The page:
I keep hearing and reading about what it’ll take for Michigan State to “knock off” No. 1 Indiana, as if it’d be some sort of upset.
First, you have to be an underdog to pull an upset and the Spartans opened as slight home favorites. So, there’s that.
But secondly, this notion that one of these teams is better than the other because the Associate Press pollsters say so is ridiculous.
This is the group that lacks enough perspective to allow for a top-ranked or highly ranked team to take a road loss and not drop them (same with the coaches).
If Indiana loses a close game to MSU on the road, and if you believed beforehand that the Hoosiers are the top team in the country, that shouldn’t change. But it will. Because rankings are done mostly by people who don’t see the games (no one’s fault; who has time?) and don’t really know the teams, and then vote entirely on the most recent result.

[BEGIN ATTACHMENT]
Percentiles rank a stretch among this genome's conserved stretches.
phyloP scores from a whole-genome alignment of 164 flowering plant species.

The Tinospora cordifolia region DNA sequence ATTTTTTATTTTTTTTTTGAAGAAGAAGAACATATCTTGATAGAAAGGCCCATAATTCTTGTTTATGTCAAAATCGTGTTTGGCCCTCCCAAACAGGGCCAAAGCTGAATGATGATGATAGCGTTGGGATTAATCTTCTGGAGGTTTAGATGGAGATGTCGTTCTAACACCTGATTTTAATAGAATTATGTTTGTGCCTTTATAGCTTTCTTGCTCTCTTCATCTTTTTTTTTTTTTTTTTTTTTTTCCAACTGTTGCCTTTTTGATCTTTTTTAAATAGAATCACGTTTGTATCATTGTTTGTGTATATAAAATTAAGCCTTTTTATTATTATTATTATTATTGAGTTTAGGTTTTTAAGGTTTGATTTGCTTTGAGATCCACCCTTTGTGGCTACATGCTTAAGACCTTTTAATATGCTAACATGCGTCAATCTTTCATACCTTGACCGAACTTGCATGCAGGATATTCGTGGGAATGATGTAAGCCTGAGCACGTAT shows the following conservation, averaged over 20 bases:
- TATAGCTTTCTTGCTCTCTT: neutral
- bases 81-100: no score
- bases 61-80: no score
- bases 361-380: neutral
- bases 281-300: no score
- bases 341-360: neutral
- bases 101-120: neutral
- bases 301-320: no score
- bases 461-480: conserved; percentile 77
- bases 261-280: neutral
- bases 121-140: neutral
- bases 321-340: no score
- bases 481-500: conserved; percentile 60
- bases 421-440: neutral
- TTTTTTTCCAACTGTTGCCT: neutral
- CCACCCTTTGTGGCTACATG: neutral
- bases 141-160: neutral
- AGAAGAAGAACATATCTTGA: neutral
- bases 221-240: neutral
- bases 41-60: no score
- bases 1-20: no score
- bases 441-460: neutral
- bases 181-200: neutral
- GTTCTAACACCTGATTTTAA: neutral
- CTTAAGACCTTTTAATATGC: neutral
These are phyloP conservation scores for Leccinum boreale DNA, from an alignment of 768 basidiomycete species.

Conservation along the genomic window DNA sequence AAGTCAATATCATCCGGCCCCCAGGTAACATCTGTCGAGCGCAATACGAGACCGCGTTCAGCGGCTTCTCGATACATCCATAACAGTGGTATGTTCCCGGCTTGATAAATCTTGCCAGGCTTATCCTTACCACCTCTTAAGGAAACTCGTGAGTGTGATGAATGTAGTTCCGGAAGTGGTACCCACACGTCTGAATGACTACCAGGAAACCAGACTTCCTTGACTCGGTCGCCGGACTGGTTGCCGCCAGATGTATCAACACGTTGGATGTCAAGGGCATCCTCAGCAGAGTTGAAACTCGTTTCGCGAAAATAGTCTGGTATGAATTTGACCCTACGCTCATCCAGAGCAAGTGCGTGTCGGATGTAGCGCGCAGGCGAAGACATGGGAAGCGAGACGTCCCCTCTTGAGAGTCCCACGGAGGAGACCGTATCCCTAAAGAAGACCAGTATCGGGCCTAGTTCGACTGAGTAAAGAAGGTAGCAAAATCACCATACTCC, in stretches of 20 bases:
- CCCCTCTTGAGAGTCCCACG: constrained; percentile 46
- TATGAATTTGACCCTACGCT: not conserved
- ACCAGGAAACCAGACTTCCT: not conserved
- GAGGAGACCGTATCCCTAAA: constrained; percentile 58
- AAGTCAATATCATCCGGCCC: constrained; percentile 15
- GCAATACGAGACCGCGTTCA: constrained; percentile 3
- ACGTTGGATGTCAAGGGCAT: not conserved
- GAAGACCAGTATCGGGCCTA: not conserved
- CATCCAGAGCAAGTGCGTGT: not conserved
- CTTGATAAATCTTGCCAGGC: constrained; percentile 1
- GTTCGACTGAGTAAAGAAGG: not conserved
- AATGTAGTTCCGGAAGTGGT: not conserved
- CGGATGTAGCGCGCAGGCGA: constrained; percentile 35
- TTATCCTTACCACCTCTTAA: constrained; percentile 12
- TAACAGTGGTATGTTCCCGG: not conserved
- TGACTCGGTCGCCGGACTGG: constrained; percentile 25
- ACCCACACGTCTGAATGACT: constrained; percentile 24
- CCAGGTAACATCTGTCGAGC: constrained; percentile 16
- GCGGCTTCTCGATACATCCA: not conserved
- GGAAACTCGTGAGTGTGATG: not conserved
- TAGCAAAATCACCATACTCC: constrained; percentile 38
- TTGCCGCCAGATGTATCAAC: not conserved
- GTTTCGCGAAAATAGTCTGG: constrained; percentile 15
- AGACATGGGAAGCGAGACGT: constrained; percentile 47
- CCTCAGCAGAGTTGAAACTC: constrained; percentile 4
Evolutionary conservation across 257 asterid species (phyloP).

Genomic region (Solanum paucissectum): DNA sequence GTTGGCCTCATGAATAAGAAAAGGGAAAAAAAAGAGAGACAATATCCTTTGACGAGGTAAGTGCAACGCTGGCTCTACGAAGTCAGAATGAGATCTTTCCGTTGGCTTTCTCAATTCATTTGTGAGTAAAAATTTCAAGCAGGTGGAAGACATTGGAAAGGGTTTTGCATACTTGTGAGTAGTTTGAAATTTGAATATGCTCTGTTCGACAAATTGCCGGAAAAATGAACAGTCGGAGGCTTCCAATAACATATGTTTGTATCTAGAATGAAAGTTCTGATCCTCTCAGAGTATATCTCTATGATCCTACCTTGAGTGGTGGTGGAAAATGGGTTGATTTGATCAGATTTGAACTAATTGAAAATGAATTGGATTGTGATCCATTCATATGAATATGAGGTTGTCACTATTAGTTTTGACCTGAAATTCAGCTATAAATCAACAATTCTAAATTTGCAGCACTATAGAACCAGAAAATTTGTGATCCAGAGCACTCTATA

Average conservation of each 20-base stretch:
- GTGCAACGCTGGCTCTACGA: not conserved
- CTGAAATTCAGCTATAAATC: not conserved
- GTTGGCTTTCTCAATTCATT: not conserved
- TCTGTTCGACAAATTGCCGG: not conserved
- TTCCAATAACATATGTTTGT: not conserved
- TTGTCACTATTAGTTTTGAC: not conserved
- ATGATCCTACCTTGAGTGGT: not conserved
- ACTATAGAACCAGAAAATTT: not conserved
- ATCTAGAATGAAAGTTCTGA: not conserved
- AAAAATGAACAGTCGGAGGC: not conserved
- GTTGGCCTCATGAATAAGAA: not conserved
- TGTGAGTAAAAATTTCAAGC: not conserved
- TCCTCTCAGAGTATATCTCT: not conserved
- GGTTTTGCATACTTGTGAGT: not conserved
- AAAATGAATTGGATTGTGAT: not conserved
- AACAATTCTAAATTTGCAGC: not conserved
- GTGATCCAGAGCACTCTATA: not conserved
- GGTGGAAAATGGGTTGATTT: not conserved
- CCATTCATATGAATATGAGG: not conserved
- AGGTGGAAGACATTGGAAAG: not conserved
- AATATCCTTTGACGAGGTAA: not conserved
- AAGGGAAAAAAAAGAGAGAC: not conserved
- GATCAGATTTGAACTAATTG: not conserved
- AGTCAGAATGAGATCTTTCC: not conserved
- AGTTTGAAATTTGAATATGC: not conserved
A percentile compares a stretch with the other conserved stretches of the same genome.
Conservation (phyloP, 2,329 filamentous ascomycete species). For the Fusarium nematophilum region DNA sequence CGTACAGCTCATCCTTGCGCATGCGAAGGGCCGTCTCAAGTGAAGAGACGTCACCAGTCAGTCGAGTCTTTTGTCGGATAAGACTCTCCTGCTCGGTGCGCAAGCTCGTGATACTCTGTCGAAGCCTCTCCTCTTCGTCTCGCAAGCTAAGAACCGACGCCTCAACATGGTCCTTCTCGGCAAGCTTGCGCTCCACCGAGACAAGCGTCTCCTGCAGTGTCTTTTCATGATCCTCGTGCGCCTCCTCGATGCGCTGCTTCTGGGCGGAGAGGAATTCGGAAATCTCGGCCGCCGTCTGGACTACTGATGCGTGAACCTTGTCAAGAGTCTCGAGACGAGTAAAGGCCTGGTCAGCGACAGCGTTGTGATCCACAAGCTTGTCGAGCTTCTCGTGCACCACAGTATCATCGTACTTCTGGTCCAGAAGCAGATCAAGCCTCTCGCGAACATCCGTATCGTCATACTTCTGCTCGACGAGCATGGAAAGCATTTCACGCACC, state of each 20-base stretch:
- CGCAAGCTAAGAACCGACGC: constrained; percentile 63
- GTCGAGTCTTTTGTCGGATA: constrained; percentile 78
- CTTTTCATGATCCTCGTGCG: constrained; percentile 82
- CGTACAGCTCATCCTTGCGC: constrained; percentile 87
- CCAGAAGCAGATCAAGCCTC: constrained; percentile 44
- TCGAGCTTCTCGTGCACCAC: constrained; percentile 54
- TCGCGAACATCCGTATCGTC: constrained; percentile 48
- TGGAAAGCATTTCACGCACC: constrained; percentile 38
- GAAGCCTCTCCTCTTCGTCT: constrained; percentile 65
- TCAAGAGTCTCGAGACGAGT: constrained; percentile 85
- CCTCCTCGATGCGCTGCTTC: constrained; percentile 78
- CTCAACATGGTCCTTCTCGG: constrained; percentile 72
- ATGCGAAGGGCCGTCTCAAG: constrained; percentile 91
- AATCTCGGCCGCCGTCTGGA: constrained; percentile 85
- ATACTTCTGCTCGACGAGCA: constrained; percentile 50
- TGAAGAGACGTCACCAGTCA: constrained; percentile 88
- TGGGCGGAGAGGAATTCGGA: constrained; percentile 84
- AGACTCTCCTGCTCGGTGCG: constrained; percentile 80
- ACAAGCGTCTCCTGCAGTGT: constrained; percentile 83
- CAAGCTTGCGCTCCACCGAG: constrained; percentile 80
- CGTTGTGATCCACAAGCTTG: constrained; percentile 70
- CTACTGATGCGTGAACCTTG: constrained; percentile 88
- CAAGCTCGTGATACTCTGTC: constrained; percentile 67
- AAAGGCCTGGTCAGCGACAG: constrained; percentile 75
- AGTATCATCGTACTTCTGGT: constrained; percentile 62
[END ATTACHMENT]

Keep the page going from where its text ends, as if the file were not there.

No. 2 Miami is a great example of the flaws in polls. The Hurricanes look like a legit top 5 team. They did in late November when they beat MSU, too. But nobody saw it then. Because most of us who analyze and vote have no clue how to decipher a good team from a good performance.
What makes college basketball great is that, other than publicity, rankings are completely useless — 68 teams make the NCAA tournament field and it’s played out there, so you actually get a champion not influenced by polls.
Most people who voted the Hoosiers No. 1 don’t even know the difference between Yogi Ferrell and Yogi Bear.